nonce = (v.s6==g.s6) ? W[3].s6 : nonce;
nonce = (v.s7==g.s7) ? W[3].s7 : nonce;
#elif defined VECTORS4
uint nonce = (v.s0==g.s0) ? W[3].s0 : 0;
nonce = (v.s1==g.s1) ? W[3].s1 : nonce;
nonce = (v.s2==g.s2) ? W[3].s2 : nonce;
nonce = (v.s3==g.s3) ? W[3].s3 : nonce;
#elif defined VECTORS
uint nonce = (v.s0==g.s0) ? W[3].s0 : 0;
nonce = (v.s1==g.s1) ? W[3].s1 : nonce;
#else
uint nonce = (v==g) ? W[3] : 0
#endif
if(nonce>0)
{
//Faster to shift the nonce by 2 due to 4-DWORD addressing and does not add more collisions
output[WORKSIZE] = nonce;
output[get_local_id(0)] = nonce;
}
}
Fastest code so far.
Now, is there anything that can be done for multiple found nonce values?  Outputting each one separately?

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d3m0n1q_733rz
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February 10, 2012, 01:49:50 PM
 #16

Next part!

   u v = W[117] + W[108] + Vals[3] + Vals[7] + P2(124) + P1(124) + Ch((Vals[0] + Vals[4]) + (K[59] + W(123)) + s1(123)+ ch(123),Vals[1],Vals[2]);
   u g = -(K[60] + H[7]) - S1((Vals[0] + Vals[4]) + (K[59] + W(123)) + s1(123)+ ch(123));

Can we simplify these since they both contain (Vals[0] + Vals[4]) + (K[59] + W(123)) + s1(123)+ ch(123)) ?  It would certainly reduce calculations a bit.  The only problem I see is Vals[1] and Vals[2] is inside of the parenthesis.  Now, I'm not familiar with the comma symbolization here, but if the parenthesis can be put on the inside next to the ch(123), it's as easy as dividing by ((Vals[0] + Vals[4]) + (K[59] + W(123)) + s1(123)+ ch(123)) to remove it and make the math simpler for the GPU.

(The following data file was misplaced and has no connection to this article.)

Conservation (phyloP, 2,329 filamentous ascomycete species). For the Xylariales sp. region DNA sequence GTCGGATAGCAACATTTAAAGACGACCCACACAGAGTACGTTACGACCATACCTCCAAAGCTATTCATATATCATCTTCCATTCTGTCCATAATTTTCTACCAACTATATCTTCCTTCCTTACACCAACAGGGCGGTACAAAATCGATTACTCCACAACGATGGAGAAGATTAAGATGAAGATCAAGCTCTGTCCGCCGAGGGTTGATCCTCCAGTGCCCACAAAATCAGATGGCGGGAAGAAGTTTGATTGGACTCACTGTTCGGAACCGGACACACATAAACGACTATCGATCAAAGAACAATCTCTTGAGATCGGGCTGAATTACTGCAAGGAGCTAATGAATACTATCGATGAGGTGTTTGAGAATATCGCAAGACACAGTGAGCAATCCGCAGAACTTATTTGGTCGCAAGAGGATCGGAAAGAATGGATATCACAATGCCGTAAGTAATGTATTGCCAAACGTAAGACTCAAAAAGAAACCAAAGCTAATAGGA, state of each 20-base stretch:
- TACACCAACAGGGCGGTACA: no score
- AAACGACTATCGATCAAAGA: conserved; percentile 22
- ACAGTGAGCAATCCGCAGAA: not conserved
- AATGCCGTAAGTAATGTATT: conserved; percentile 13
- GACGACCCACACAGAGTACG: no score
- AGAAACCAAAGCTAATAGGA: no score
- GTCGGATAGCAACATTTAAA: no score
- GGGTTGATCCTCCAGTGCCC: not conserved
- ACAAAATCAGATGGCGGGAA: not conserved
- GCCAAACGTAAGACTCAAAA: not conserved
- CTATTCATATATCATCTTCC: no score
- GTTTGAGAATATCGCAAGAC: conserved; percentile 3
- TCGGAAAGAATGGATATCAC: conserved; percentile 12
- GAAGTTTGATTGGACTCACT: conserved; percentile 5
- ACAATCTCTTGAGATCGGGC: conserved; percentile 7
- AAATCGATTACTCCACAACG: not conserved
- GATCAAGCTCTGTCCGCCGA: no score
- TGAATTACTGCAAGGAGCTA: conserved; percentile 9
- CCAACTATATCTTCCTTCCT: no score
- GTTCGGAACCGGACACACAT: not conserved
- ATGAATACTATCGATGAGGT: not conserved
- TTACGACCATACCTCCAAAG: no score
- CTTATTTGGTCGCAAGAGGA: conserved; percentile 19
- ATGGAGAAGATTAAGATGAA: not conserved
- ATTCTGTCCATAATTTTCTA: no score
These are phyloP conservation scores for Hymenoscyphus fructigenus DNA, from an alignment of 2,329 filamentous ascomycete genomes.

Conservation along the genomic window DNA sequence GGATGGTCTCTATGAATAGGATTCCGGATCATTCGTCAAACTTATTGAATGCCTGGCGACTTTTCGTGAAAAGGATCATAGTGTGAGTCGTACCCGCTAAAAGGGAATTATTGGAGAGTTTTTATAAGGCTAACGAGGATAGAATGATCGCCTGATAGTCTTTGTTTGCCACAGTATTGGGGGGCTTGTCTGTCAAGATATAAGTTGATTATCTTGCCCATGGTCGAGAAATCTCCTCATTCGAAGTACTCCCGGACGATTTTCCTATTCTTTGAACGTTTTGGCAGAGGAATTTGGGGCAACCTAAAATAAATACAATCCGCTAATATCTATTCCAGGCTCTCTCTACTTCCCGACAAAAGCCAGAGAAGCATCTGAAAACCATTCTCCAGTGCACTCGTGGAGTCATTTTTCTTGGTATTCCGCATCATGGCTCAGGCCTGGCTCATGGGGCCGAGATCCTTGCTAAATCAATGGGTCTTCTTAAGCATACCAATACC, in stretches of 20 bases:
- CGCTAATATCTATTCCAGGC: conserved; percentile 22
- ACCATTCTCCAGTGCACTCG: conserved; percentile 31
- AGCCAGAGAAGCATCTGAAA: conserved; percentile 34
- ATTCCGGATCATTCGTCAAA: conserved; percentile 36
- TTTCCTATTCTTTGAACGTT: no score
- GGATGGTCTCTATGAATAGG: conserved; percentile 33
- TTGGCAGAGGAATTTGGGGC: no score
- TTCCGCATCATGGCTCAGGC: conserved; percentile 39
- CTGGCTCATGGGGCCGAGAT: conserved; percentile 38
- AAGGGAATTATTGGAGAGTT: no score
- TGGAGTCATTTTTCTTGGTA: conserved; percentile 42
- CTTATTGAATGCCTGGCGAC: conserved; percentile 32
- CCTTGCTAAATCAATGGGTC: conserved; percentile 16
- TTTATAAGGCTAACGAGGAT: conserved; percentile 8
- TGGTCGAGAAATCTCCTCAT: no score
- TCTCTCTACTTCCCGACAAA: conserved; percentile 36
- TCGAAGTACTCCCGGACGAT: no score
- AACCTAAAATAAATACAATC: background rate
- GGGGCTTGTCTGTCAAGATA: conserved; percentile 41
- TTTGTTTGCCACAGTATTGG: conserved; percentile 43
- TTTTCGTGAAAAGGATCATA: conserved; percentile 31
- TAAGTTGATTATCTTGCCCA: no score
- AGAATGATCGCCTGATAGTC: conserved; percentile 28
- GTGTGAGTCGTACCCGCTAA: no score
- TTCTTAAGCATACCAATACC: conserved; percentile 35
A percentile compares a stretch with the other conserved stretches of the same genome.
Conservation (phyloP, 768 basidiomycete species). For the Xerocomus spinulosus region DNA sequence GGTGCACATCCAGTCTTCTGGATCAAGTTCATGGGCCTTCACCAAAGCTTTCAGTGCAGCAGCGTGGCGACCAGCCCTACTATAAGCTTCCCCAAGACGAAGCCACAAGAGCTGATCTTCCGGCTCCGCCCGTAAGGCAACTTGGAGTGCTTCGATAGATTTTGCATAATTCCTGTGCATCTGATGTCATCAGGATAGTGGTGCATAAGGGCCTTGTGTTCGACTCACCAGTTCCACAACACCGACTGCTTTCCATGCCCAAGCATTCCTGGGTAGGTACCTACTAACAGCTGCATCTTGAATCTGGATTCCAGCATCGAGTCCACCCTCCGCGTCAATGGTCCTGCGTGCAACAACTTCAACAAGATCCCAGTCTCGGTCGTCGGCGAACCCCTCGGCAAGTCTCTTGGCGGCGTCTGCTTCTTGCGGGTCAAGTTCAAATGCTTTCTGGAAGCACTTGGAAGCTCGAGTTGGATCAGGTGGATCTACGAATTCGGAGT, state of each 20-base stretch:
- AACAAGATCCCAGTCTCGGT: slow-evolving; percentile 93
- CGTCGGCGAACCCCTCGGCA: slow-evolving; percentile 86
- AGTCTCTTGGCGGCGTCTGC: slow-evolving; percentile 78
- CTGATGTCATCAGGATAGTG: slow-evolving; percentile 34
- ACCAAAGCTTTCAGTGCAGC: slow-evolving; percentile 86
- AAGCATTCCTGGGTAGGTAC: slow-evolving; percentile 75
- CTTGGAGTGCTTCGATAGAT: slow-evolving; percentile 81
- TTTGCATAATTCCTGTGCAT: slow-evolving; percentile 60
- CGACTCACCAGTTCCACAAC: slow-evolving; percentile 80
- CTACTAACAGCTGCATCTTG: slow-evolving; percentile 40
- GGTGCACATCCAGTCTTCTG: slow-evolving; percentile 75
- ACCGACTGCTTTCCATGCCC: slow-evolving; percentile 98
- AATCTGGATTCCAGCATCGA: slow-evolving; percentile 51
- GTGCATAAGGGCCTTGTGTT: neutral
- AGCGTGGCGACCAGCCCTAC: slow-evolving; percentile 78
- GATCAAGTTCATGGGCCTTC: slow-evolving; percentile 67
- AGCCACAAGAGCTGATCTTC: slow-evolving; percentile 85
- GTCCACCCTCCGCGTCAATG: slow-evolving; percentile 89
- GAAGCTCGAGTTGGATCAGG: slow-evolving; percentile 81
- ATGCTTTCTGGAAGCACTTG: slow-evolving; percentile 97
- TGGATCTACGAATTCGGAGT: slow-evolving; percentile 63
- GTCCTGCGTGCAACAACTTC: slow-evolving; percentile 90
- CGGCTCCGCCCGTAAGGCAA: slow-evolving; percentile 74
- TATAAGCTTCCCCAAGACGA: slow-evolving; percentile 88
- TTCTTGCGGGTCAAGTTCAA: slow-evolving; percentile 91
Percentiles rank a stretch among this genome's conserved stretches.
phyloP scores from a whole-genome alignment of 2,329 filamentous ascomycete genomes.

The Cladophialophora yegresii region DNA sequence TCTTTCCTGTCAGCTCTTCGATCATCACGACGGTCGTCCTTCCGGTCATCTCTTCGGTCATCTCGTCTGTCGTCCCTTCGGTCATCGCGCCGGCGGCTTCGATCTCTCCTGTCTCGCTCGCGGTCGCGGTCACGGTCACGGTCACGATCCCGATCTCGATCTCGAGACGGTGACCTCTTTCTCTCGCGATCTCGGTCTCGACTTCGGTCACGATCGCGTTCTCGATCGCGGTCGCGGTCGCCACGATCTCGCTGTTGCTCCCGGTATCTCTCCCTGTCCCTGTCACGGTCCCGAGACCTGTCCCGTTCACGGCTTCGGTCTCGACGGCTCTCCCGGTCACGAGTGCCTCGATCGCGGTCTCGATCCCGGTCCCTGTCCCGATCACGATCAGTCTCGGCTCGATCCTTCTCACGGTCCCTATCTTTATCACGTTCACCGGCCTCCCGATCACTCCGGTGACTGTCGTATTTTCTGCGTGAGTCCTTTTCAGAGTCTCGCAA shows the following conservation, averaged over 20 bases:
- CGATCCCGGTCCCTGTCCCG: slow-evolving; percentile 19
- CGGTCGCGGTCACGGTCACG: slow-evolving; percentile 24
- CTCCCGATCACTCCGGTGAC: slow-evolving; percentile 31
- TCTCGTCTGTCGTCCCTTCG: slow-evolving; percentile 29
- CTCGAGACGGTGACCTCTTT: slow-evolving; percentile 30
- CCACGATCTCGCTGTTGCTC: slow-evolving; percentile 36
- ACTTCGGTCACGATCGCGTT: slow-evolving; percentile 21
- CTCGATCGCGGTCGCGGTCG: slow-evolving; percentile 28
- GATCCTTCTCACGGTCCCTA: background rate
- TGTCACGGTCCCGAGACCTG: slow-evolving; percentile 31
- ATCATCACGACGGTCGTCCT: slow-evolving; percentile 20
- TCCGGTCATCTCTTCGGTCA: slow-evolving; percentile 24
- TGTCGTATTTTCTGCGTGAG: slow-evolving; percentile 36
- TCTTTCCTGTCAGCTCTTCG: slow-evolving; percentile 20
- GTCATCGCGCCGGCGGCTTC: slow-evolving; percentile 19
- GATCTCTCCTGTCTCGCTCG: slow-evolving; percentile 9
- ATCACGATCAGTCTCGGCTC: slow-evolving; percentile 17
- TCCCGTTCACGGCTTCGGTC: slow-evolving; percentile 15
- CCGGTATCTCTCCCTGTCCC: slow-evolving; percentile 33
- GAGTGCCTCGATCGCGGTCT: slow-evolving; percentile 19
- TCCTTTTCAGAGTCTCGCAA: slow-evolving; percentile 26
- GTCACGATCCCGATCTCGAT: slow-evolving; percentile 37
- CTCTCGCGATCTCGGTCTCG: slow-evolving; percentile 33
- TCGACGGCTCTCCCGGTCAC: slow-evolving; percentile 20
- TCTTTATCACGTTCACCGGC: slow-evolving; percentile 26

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February 10, 2012, 02:17:01 PM
 #17

Next part!

   u v = W[117] + W[108] + Vals[3] + Vals[7] + P2(124) + P1(124) + Ch((Vals[0] + Vals[4]) + (K[59] + W(123)) + s1(123)+ ch(123),Vals[1],Vals[2]);
   u g = -(K[60] + H[7]) - S1((Vals[0] + Vals[4]) + (K[59] + W(123)) + s1(123)+ ch(123));

Can we simplify these since they both contain (Vals[0] + Vals[4]) + (K[59] + W(123)) + s1(123)+ ch(123)) ?  It would certainly reduce calculations a bit.  The only problem I see is Vals[1] and Vals[2] is inside of the parenthesis.  Now, I'm not familiar with the comma symbolization here, but if the parenthesis can be put on the inside next to the ch(123), it's as easy as dividing by ((Vals[0] + Vals[4]) + (K[59] + W(123)) + s1(123)+ ch(123)) to remove it and make the math simpler for the GPU.
I suppose not since Ch depends on that first value.  >_>  And then S1 rotates it.  Darn, not so easy.

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February 10, 2012, 02:36:24 PM
 #18

I am kinda surprised that predication worked better than select(), usually it's just the opposite. Perhaps if you can send me both ISA dumps I can see what can be done to further improve that.

For the second part:

Quote
  u v = W[117] + W[108] + Vals[3] + Vals[7] + P2(124) + P1(124) + Ch((Vals[0] + Vals[4]) + (K[59] + W(123)) + s1(123)+ ch(123),Vals[1],Vals[2]);
   u g = -(K[60] + H[7]) - S1((Vals[0] + Vals[4]) + (K[59] + W(123)) + s1(123)+ ch(123));

Can we simplify these since they both contain (Vals[0] + Vals[4]) + (K[59] + W(123)) + s1(123)+ ch(123)) ?  It would certainly reduce calculations a bit.  The only problem I see is Vals[1] and Vals[2] is inside of the parenthesis.  Now, I'm not familiar with the comma symbolization here, but if the parenthesis can be put on the inside next to the ch(123), it's as easy as dividing by ((Vals[0] + Vals[4]) + (K[59] + W(123)) + s1(123)+ ch(123)) to remove it and make the math simpler for the GPU.

I don't think it's worth trying.